The canvas

Salvatore Garau - short notes on a painting born in prison

‘Freedom is a precious joy ‘, says one of the three inmates/painters who, inside the High Security Prison in Massama, Oristano, painted a large 200X500 cm canvas with me. In this simple statement you find all the meaning that revolves around the desire I had to share my freedom as an artist with those who have no freedom.

Banal to say, yet every day we are confronted with banalities that appear to be such, until an unforeseen event happens that makes you realise how little value you place on what you are convinced belongs to you by right. An accident, even a minor illness or a sudden lack of freedom, and you are forced to think about the treasure you had and never thanked for having. Yet it was not to be taken for granted.

Painting with boys who are not painters made me face an unexpected crisis. But the challenge of creating an important work, which was more than mere entertainment, had to be accepted. As the Canvas was gradually painted, the shyness, almost the anxiety, shown at first, melted away, and the three boys showed wonder at what they were creating.

The little of each united into a whole was going to show a story that, unbeknownst to them, revealed the intimacy of each of their lives. ‘I would like to paint a boat or a sailing ship; my father was a fisherman… ‘. Another simple sentence, said inside a prison, so rich in meaning that it needs no explanation. In short, the boys did a self-analysis without needing to ask for suggestions or help, a freedom that is really difficult to conquer gave them a tool to read themselves inside.

‘In front of this canvas you are freer than the free people outside, ‘ I told them. Such a statement could be frightening at first, but it was necessary to create in them the challenge. We know well how the lack of a trail, a sure path to follow, can create disorientation. Where do I go? To the right? To the north, to south? Deciding by taking full responsibility creates a sense of anxiety, even outside a prison. Tell me what you want me to do and I will do it: that ‘s definitely a more comfortable answer. That is why art is certainly the terrain of creativity par excellence, but it is also the place of the anxiety and challenge I mentioned.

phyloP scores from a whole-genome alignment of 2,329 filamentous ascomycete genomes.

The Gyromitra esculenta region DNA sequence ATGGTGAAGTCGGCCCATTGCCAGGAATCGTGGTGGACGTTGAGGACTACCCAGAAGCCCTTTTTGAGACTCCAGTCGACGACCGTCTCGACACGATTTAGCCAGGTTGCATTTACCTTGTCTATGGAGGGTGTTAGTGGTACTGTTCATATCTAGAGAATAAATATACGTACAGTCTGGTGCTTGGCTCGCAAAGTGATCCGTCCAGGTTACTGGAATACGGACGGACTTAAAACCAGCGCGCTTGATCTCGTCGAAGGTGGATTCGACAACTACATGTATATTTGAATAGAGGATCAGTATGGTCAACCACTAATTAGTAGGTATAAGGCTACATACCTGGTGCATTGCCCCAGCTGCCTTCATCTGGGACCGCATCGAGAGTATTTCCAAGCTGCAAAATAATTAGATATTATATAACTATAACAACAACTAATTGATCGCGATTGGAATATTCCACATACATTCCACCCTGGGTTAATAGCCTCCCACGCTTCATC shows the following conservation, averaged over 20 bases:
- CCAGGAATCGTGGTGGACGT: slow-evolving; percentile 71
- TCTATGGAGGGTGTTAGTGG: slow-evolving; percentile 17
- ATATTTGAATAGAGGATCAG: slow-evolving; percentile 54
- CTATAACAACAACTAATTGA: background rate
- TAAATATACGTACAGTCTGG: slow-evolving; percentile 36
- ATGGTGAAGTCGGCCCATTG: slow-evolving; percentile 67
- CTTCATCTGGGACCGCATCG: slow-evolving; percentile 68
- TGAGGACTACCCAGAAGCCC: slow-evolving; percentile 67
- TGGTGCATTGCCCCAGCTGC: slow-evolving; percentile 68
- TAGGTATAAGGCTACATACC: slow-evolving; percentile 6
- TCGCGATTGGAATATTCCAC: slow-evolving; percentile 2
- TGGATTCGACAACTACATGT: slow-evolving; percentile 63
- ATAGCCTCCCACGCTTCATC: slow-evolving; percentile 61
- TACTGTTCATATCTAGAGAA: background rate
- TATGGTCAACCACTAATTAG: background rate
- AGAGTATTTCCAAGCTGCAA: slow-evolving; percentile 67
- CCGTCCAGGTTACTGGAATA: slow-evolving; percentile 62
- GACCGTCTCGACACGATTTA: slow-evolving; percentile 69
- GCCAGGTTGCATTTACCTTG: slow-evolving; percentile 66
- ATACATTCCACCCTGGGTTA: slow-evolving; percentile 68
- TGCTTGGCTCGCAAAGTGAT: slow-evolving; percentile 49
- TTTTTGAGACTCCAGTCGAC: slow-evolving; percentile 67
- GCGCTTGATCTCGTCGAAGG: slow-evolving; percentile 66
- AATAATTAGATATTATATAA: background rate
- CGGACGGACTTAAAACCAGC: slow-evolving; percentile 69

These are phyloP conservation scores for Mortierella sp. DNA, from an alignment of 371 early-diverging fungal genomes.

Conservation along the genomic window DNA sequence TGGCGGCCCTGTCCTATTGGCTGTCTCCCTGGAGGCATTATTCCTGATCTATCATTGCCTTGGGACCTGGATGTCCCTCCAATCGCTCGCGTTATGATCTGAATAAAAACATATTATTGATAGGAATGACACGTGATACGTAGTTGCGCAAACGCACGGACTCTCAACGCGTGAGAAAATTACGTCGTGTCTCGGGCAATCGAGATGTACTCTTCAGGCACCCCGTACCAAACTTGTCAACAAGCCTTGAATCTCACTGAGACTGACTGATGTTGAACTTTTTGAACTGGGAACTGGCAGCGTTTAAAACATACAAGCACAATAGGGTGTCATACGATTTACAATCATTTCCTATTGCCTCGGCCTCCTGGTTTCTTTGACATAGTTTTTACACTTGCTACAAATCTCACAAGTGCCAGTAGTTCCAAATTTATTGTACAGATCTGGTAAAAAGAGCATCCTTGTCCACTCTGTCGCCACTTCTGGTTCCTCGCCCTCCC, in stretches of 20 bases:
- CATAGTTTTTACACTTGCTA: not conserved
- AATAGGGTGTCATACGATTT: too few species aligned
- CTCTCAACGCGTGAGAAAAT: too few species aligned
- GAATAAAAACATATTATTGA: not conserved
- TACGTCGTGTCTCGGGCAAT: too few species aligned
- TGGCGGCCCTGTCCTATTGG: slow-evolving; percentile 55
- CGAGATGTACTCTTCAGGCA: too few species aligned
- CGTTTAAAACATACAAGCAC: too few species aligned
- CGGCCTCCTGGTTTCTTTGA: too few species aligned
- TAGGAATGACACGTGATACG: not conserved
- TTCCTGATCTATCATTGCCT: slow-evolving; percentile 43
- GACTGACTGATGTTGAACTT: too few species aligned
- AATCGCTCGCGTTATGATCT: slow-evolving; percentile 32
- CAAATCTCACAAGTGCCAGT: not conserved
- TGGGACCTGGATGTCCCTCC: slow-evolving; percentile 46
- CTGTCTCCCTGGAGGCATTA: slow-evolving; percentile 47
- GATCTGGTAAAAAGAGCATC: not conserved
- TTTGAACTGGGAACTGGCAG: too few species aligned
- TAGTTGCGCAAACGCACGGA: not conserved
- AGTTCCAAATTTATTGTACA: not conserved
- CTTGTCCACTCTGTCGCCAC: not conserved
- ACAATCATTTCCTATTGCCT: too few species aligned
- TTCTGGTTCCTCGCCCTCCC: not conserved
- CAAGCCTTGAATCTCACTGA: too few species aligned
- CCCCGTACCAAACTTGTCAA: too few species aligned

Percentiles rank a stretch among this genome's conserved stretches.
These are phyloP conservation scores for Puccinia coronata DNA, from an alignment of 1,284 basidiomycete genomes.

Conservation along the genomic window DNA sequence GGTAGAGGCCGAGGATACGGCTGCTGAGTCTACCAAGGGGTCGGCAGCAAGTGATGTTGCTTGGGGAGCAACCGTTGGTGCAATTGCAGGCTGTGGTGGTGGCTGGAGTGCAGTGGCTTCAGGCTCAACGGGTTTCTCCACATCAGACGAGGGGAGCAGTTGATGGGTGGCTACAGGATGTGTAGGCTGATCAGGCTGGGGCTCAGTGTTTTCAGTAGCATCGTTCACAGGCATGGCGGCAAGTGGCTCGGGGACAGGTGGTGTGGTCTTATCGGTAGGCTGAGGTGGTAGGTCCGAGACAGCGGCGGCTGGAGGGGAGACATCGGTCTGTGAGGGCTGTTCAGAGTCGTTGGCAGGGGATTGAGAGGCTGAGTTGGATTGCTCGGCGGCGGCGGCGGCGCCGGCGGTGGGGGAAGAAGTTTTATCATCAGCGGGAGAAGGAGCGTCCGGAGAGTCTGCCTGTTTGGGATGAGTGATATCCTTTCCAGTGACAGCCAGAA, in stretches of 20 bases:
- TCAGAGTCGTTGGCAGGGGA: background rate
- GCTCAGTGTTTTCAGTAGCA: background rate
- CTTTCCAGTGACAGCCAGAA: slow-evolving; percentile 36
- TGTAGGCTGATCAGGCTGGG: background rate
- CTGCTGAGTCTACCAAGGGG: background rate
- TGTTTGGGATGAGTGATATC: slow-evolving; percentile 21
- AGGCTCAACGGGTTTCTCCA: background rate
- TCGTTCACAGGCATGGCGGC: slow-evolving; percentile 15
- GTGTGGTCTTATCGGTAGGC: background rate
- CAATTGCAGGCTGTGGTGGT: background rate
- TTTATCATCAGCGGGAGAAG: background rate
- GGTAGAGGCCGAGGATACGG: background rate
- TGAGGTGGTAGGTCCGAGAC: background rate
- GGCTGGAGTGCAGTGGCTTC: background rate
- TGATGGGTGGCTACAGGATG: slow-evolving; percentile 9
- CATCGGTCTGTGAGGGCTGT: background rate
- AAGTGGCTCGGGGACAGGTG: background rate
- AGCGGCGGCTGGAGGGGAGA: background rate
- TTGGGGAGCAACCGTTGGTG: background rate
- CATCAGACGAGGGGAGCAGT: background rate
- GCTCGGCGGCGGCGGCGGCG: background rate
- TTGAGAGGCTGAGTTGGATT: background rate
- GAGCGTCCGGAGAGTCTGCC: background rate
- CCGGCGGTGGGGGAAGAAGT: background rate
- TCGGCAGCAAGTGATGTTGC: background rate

The historical moment we are living in brought me back to the month I spent in prison. Certainly, some situations are related or very similar. For example, thinking becomes slower, settles down in a deep, introspective way, forces us to analyse areas of our ego held at bay by speed and therefore not even noticed, like when you can ‘t enjoy the landscape from the window of a car travelling at 200 kph. That same landscape on a bicycle is another planet rich in philosophy, history and biology.
Slowness, and the need for freedom that the virus has forced us into, could make us feel inadequate and slowly turn us off. Yet slowness should no longer be a poison but a medicine. After the month of painting, the three prisoners/painters had been reborn, overcoming an apathy to which they were forced by prison life. Every evening, as they returned to their cells, they had a new thought to nourish, a slow but expectant thought for the next day ‘s painting session.

It is up to us and us alone to make enforced seclusion productive. It is a time of true challenge with ourselves. Undeniably, it is a great struggle.

The surprising discoveries made by the boys during the project showed the power of art and speech inside sad places like prison. How much more powerful could art or simply a thought or a word prove to be inside our homes?